HISTORY OF NAD+
The NAD+ coenzyme was first discovered by British biochemists Arthur Harden and William John Young in 1906. They found that adding boiled and filtered yeast extract accelerated alcoholic fermentation greatly in unboiled yeast extracts. They called the unidentified factor responsible for this effect a coferment.
Vitamin precursors of NAD+ were identified in 1938, when Conrad Elvehjem showed that the liver has an “anti-black tongue” activity in the form of nicotinamide.
Then, in 1939, the first strong evidence was found that niacin is used to synthesize NAD+. In the early 1940s, Arthur Kornberg made another important contribution towards understanding NAD+ metabolism by being the first to detect an enzyme in the biosynthetic pathway.
The metabolism of NAD+ has remained an area of intense research into the 21st century, with interest being heightened after the discovery of the NAD+-dependent protein deacetylases (called sirtuins) in 2000 by Shin-ichiro Imai and coworkers at the Massachusetts Institute of Technology.
NAD+ Cell Founder
For over a decade, he has travelled the world to obtain answers. This led to the realisation that the co-enzyme NAD+ (Nicotinamide adenine dinucleotide) was the central metabolite required for cell function.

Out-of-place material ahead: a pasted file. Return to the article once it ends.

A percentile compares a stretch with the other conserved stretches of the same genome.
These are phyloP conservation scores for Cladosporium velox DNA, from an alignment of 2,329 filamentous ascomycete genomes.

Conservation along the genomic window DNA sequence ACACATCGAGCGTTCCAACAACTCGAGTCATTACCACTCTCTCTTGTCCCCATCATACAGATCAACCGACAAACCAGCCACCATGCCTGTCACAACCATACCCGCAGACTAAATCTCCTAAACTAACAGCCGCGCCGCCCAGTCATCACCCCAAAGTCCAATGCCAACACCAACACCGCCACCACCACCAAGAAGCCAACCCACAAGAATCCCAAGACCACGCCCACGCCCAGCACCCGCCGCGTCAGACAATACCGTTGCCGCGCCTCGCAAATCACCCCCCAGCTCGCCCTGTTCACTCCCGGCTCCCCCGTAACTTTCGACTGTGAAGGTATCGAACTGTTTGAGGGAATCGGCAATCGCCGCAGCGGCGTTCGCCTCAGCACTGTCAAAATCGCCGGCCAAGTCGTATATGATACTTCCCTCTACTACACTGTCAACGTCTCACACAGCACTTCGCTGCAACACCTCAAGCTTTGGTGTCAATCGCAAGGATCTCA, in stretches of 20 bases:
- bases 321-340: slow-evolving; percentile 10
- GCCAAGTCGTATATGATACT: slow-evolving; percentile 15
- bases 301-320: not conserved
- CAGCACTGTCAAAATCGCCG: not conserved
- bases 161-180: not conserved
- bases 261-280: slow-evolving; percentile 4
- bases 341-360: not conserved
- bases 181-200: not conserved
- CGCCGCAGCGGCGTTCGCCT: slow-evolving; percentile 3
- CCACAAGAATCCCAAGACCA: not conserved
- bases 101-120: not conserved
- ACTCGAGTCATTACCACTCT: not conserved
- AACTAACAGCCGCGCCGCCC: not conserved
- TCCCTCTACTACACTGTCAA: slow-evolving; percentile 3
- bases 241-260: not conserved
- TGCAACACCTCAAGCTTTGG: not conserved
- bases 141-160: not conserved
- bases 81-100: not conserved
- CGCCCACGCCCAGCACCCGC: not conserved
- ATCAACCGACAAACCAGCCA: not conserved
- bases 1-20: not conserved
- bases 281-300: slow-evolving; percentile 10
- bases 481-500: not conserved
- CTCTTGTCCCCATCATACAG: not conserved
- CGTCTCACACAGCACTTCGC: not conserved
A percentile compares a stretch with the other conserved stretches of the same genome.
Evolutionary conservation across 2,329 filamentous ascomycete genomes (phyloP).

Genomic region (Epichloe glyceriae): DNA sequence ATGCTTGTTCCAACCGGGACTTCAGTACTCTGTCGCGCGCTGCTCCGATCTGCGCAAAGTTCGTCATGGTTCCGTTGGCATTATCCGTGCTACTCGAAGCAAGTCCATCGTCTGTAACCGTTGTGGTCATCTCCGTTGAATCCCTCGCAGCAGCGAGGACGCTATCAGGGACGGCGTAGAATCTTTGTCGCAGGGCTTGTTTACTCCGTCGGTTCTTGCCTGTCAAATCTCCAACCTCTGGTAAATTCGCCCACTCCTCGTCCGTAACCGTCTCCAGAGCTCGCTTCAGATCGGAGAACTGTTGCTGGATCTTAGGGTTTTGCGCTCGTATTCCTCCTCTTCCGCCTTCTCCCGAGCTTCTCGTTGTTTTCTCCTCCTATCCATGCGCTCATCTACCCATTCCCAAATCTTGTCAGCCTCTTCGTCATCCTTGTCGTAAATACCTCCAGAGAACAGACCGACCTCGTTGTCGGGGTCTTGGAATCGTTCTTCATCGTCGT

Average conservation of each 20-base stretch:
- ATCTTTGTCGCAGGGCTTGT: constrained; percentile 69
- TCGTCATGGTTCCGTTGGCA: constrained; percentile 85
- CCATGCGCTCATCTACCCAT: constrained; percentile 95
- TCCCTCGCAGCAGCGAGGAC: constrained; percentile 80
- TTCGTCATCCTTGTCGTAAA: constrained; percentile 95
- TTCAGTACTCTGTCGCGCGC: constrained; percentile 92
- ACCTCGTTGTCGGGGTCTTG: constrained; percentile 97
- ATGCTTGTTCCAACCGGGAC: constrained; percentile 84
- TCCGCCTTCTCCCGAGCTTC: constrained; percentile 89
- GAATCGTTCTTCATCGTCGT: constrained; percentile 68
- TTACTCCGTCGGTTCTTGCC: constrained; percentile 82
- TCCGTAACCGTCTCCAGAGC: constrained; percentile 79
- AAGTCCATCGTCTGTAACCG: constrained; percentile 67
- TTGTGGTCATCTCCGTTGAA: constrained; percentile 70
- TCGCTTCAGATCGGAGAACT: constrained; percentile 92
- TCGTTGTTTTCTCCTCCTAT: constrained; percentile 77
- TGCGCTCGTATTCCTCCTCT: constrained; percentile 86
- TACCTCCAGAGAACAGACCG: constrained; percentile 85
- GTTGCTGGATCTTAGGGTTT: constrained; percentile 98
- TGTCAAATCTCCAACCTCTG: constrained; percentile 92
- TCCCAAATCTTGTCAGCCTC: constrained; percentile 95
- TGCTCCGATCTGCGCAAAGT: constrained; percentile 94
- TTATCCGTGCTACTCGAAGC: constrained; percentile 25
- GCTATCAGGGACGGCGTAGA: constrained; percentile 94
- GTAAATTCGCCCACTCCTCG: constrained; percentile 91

NAD+ is a compound which is found in all living cells. This small molecule is a core essential for life. It plays many essential roles during the metabolic process, where it turns nutrients into energy.
Some of the conditions that could be treated with NAD+
- Chronic Fatigue Syndrome
- Lyme’s Disease
- Alcohol Detox
- Rheumatoid Arthritis
- General Fatigue And/Or Exhaustion
- Recovery After Illness
- Chronic Fatigue/MS
- Burnout Syndrome
- Cancer Fatigue
- Coronary Heart Disease
- Heart Failure
- Erectile Dysfunction
- Hay Fever
- Autoimmune Diseases
- Rheumatoid Arthritis
- Multiple Sclerosis
- Recurrent Infections
- Chronic Infections (Bacterial, Viral And Parasites)
- Chronic And Chronic Recurrent Chest Infections
- Influenza (Recovery)
- Lyme Disease
- Chronic Hepatitis
- Low Immunity
- Hashimoto Disease
- Multiple Sclerosis
- Chronic Head Ache
- Anxiety Disorder
- Stress-Related Conditions
- Irritable Bladder Syndrome
- Chronic Toxicity
- Hearing Loss
- Hormonal Imbalances
- Some Forms Of Infertility
- Macular Degeneration
- Performance Improvement (Sport)
- Chronic Kidney Disease, Incl. Renal Failure
- Chronic Rhinitis And Sinusitis
- Significant Improvement Of General Fitness
- Improved Sleep And Vigilance
- Improved Mood
- Reduced Drug Consumption
- Optimization Of Diabetic Metabolism
- Improved Blood Fat Profile
- Improved Liver And Kidney Function
- Reduction Of Relapse Of Chronic-Inflammatory Bowel Disease
- Improved General Wellbeing And Mobility In Multiple Sclerosis
- Improved Pain Control In Chronic Pain
- Improved Tinnitus
- Reduction Of Anti-Hypertensive Medication
- It Activates The Parasympathetic Activity Of The Autonomic Nervous System Counteracting The Long Term Effect Of Stress On The Organism.